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The Standard Model is under attack!

The term ’Standard Model’ is confusing, because there is a standard model of particle physics and a standard model of cosmology. Between them, they seem to offer the nearest thing scientists have to a theory of everything.

The standard model of particle physics encompasses The Big Bang and everything that has happened since then to produce the Universe we know (or think we know?) today. If this seems odd - a leap from the micro to the macro world - we need to remember that the Universe and everything in it, including ourselves, is composed of tiny subatomic particles. In fact, as I have discovered from Professor Jim Al-Khalili’s book Quantum: a guide for the perplexed and discussed in the page that is growing from my reading of the book, this should perhaps read ’ composed of tiny subatomic particles and a vast amount of absolutely nothing’. So planets and their inhabitants (if any), the stars around which they orbit, the galaxies in which the stars are grouped - all consist of nothing but particles, and only a small subset of the particles that are known, or believed, to exist.

The standard model of cosmology is a bit more elusive on Wikipedia. The most relevant page is called Lambda-CDM model, and says ’ΛCDM or Lambda-CDM is an abbreviation for Lambda-Cold Dark Matter. It is frequently referred to as the standard model of big bang cosmology, since it attempts to explain the existence and structure of the cosmic microwave background, the large scale structure of galaxy clusters and the distribution of hydrogen, helium, lithium, oxygen and also the accelerating expansion of the universe observed in the light from distant galaxies and supernovae. It is the simplest model that is in general agreement with observed phenomena.

Anyway, the standard models are not static: they are constantly evolving to adapt to new discoveries and theories. Unless I have misunderstood a recent Horizon programme, Is Everything We Know About The Universe Wrong?, however, the standard model of cosmology still depends on Newton’s laws of gravitation.

According to this programme, three ’dark entities’ (my phrase) have had to be invented (sorry - I should probably say ’postulated’) to account for relatively recent astronomical discoveries.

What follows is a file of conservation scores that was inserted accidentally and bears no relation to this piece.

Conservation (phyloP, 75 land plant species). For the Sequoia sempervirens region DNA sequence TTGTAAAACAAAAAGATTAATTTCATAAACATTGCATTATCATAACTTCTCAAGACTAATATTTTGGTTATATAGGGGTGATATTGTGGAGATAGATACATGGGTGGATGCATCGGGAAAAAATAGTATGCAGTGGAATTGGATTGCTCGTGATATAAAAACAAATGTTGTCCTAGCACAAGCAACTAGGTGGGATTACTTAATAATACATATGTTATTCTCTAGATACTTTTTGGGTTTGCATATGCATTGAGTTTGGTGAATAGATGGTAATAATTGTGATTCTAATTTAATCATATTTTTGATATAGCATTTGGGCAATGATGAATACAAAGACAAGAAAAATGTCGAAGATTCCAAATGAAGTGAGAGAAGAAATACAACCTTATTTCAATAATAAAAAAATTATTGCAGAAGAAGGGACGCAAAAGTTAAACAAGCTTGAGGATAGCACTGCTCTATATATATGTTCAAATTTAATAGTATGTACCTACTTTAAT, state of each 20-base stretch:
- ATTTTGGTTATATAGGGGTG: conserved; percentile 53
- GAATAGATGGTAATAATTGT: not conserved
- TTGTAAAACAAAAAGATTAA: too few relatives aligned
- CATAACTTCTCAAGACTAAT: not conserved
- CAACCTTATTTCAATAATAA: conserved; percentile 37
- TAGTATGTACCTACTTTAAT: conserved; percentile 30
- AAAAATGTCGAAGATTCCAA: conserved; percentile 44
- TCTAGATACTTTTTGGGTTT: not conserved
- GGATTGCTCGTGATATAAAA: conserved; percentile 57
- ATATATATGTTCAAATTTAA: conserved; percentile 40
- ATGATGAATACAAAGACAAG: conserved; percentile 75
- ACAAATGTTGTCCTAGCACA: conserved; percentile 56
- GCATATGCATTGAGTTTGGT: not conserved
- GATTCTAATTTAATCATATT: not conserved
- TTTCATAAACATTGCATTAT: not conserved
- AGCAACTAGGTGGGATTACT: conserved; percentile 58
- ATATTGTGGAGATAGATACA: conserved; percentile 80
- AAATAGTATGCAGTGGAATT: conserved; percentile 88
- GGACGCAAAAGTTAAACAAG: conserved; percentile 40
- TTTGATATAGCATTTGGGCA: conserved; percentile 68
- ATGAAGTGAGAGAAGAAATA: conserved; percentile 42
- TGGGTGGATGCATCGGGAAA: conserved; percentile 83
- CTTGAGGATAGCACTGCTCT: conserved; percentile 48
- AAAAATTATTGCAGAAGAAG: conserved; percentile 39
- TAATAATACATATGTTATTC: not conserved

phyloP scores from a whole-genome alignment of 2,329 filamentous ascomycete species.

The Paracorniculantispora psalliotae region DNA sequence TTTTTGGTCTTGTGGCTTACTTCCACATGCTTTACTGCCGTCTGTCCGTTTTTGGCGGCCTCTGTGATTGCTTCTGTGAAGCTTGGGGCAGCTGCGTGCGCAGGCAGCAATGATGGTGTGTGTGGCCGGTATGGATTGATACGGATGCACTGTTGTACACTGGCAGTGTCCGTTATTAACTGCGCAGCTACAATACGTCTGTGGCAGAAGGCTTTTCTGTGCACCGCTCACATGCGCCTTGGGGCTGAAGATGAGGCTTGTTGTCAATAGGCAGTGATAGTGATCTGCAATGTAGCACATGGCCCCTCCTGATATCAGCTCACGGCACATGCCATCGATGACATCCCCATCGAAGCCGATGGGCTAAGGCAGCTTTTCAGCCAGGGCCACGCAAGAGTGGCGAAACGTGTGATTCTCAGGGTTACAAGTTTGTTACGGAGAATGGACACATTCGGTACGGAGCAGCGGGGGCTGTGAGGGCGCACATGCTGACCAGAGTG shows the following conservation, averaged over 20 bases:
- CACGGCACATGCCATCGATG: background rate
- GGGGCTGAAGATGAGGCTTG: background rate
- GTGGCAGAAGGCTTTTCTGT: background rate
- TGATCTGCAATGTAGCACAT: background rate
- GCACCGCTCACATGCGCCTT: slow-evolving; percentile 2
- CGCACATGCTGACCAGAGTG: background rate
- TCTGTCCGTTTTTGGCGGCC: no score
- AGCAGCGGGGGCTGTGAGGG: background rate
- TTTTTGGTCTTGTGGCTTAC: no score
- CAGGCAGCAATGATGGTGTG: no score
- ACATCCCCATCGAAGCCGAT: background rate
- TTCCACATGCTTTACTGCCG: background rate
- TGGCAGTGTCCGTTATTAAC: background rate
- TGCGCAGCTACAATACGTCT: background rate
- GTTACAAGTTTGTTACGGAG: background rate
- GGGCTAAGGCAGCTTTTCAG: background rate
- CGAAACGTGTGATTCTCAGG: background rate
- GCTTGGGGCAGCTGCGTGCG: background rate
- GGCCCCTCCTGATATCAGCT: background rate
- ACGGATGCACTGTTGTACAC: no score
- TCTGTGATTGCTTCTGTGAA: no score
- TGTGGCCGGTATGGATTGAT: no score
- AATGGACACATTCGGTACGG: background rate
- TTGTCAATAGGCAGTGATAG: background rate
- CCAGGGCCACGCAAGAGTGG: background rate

Galaxies don’t behave like our Solar System

Newton’s laws explain the observed behaviour of the planets, their moons and the asteroids in our Solar System perfectly (provided you accept Einstein?s assurance that the gravity of very massive bodies such as the sun bends light-waves). One of the most obvious points is that, for their orbits to be stable, the planets that are more remote from the sun must be orbiting more slowly than those that are closer. And they are. If they weren’t, they would not be in orbit - they would simply fly away into interstellar space under centrifugal force.

It seems quite reasonable to assume that the same rules apply to the stars that form galaxies. They are all quite clearly in orbit around the centres of their galaxies (which are now believed to be black holes - see my page on another recent Horizon programme), so it follows that those most remote from the centres should be moving much more slowly than those close to the centres.

Unfortunately this doesn’t seem to be true. Apparently, the stars in the outer reaches of galaxies are moving at the same speeds as those nearer the centres. So, according to strictly Newtonian principles, galaxies should be coming apart at the seams. But they are not.

Thankfully, nobody has suggested abandoning Newton’s laws. So there must be something else exercising a powerful gravitational attraction to hold the speeding outer stars in their orbits. But what? There is nothing else emitting light or any other frequency of electromagnetic radiation which we can detect. Whatever it is, the source of this extra gravity is, in astronomical terms, dark. As the only thing known to exercise gravitational attraction is matter, then - until we learn different - the mystery substance must be a new form of matter.